Mobile Computer Services, Inc. of Raleigh, NC, offers dental practices, veterinary clinics, and small businesses IT management solutions. The team of IT professionals serving the Raleigh and greater Triangle area of North Carolina specializes in computer repair, IT Support, network security, and managed IT services for small to medium businesses with computing needs.
Worldwide events have caused internet usage in the US to skyrocket. Some estimates are that nearly half of the workforce is remote. As the dust settles from COVID-19, many employees will continue to work from home. This paradigm shift continues to fuel phishing expeditions by cybercriminals seeking to harvest essential information from businesses and individuals and use it for illegal purposes that hurt innocent victims.
Around for more than two decades, these online internet fraud schemes are designed with the intention of deceiving unsuspecting victims into clicking on a fraudulent text link or email or opening a bogus file attachment. Once the email, link, or attachment is clicked on, the victim is often then redirected to a phony website that appears to belong to a legitimate or possibly even a well-known business. From there, the scam encourages unwary victims to enter their access credentials or other sensitive information. Once the victim enters and confirms his or her information, the scammers have captured the victim’s login information. The cybercriminals can then access the authentic site to steal more personal or business information. The next step is to make purchases or drain financial accounts.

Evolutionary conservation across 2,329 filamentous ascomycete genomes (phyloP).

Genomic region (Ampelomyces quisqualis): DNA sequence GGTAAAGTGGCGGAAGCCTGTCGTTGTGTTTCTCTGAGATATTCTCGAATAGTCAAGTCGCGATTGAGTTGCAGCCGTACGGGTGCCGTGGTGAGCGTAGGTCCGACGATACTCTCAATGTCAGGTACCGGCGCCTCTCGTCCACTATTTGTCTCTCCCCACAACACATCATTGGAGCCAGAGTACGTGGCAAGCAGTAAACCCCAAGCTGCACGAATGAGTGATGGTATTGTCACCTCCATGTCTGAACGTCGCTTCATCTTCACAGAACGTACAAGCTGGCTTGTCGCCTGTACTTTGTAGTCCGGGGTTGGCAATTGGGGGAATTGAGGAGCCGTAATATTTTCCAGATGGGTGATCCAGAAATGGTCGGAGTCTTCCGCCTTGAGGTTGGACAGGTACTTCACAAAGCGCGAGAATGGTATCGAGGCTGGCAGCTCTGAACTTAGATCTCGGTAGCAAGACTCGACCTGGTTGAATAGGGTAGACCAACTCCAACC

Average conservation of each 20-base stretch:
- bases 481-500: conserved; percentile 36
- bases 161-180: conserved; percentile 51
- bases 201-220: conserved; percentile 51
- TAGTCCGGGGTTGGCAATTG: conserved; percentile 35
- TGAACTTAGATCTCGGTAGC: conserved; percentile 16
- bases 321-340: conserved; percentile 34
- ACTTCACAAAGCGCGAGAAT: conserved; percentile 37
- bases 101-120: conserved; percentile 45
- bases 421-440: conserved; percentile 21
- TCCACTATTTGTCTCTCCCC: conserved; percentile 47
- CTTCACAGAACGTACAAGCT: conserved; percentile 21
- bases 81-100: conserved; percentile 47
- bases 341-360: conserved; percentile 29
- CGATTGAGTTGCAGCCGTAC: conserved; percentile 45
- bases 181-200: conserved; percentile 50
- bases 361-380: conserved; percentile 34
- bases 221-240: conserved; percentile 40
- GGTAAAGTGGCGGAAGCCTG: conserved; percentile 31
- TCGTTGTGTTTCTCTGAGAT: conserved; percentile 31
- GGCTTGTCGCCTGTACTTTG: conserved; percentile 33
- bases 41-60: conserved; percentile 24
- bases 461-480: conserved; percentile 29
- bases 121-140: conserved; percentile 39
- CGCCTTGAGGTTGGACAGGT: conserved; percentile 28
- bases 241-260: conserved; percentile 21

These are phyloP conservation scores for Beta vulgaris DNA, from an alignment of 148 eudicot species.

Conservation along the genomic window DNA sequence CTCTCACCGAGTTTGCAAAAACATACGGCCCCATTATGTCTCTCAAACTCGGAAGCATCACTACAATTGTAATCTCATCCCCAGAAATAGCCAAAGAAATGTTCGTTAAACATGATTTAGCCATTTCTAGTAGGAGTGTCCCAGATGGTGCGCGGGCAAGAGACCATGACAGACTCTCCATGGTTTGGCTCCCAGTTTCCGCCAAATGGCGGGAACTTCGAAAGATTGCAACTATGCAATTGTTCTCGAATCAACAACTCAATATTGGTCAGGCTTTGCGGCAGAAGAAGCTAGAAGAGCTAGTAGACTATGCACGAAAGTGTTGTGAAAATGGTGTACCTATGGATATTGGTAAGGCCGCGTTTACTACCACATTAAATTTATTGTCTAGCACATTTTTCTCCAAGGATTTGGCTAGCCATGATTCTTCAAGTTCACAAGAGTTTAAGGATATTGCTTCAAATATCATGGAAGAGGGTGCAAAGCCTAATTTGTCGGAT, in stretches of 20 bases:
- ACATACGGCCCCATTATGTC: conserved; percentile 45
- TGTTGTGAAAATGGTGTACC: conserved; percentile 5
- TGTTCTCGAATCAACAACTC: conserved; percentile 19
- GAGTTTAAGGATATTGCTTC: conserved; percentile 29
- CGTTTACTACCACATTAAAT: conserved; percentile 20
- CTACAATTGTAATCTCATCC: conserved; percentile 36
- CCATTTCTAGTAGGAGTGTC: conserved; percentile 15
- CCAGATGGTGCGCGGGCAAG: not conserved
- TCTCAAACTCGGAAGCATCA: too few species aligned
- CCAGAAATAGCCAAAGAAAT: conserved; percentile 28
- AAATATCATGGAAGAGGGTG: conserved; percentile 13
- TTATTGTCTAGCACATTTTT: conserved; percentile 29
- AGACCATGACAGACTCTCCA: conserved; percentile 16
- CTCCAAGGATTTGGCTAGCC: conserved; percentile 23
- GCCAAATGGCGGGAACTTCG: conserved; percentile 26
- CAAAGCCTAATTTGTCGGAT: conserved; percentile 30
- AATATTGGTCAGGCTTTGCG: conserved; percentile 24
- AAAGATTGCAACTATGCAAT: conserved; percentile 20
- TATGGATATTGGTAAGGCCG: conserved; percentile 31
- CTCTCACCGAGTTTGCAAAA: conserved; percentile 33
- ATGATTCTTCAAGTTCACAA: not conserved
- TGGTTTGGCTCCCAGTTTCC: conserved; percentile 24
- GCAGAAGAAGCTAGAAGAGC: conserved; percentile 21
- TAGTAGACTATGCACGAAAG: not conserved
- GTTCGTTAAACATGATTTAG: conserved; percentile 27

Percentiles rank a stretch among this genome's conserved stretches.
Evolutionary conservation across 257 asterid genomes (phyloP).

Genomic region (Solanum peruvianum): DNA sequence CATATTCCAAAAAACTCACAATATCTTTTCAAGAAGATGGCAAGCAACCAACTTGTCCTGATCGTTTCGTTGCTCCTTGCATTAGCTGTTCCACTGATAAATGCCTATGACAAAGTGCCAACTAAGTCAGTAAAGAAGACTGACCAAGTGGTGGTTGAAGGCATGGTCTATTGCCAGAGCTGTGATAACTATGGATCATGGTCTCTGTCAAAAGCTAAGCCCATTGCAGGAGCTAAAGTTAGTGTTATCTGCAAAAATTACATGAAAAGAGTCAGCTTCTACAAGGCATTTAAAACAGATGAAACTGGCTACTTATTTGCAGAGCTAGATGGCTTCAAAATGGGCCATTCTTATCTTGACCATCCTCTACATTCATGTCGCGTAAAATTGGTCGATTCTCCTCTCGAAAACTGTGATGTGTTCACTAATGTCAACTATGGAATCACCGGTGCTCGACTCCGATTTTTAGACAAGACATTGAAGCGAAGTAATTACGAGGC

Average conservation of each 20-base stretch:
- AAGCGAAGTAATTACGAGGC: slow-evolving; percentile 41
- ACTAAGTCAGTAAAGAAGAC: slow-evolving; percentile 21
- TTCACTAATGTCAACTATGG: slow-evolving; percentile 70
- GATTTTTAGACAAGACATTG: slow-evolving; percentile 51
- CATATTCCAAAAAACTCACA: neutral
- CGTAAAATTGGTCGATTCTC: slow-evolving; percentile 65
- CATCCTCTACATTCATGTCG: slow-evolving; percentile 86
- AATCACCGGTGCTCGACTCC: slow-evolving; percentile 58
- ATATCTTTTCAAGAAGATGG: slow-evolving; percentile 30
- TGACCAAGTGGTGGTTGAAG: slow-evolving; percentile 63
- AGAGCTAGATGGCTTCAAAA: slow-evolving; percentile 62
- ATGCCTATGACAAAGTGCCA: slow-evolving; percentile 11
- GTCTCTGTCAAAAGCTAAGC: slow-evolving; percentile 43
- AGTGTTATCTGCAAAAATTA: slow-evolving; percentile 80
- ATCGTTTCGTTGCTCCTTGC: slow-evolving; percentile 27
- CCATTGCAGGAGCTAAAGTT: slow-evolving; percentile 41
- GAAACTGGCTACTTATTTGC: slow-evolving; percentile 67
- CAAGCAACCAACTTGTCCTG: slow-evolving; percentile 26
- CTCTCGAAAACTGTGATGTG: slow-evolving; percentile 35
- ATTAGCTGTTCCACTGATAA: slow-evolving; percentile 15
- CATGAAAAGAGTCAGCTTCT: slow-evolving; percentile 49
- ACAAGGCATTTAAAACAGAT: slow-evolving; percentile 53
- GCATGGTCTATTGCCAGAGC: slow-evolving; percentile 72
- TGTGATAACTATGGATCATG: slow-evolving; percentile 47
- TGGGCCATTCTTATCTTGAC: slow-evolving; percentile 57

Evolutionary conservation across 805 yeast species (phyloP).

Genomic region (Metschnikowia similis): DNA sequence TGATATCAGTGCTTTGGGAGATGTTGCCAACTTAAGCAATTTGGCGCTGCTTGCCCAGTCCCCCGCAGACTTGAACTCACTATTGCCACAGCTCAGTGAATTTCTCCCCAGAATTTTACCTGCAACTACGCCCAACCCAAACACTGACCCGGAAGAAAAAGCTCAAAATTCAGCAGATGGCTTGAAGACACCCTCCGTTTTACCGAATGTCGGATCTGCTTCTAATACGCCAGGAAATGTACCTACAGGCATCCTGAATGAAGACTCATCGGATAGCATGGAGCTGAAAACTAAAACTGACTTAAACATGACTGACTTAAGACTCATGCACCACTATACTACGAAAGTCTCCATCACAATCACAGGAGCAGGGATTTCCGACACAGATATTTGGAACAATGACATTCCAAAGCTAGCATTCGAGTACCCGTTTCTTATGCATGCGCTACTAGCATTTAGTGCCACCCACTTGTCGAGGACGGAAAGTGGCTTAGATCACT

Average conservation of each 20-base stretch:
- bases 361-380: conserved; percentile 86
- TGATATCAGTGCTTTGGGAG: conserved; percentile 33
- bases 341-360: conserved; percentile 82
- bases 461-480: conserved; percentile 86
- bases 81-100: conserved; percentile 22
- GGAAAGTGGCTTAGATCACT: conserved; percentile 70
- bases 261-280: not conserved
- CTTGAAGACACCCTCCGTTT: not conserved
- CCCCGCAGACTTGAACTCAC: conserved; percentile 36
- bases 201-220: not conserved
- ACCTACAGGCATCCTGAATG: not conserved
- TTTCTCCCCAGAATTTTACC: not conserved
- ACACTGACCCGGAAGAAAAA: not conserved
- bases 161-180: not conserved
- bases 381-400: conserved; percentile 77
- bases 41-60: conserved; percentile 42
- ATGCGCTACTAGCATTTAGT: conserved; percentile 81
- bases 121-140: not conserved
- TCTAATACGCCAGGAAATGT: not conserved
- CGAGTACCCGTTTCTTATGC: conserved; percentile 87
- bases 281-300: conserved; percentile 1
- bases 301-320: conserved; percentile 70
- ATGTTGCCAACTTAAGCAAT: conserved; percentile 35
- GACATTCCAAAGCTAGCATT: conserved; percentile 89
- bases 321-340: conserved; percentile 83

Beware of email attachments. The attachment can be embedded with malicious malware that infects the user’s computer, tablet, or smartphone. The viruses are capable of capturing login credentials when accessing accounts and may even assume control of the devices.
Sensitive information that can be stolen includes:
- bank account numbers
- credit card account numbers
- Social Security number (SSN)
- personal data, such as date of birth, that is stored and visible in the accounts
The consequences are chilling. Scammers in possession of a victim’s personally identifiable information can assume their identity and commit identity theft, fraud, or other crimes.
Types of phishing attacks
Some types of phishing attacks have people click on a link in an email in order to prevent a credit card account or bank account from being closed. Clicking on the link leads to a website requesting personal financial information. Users who provide the information could become the victims of identity theft.
Other phishing emails request users to click on a link to verify that a credit card or bank account belongs to them. The fraudulent website to which the link takes the unsuspecting account holder will ask for personal or financial information. The fraudsters, having captured the information, will leverage it to their advantage.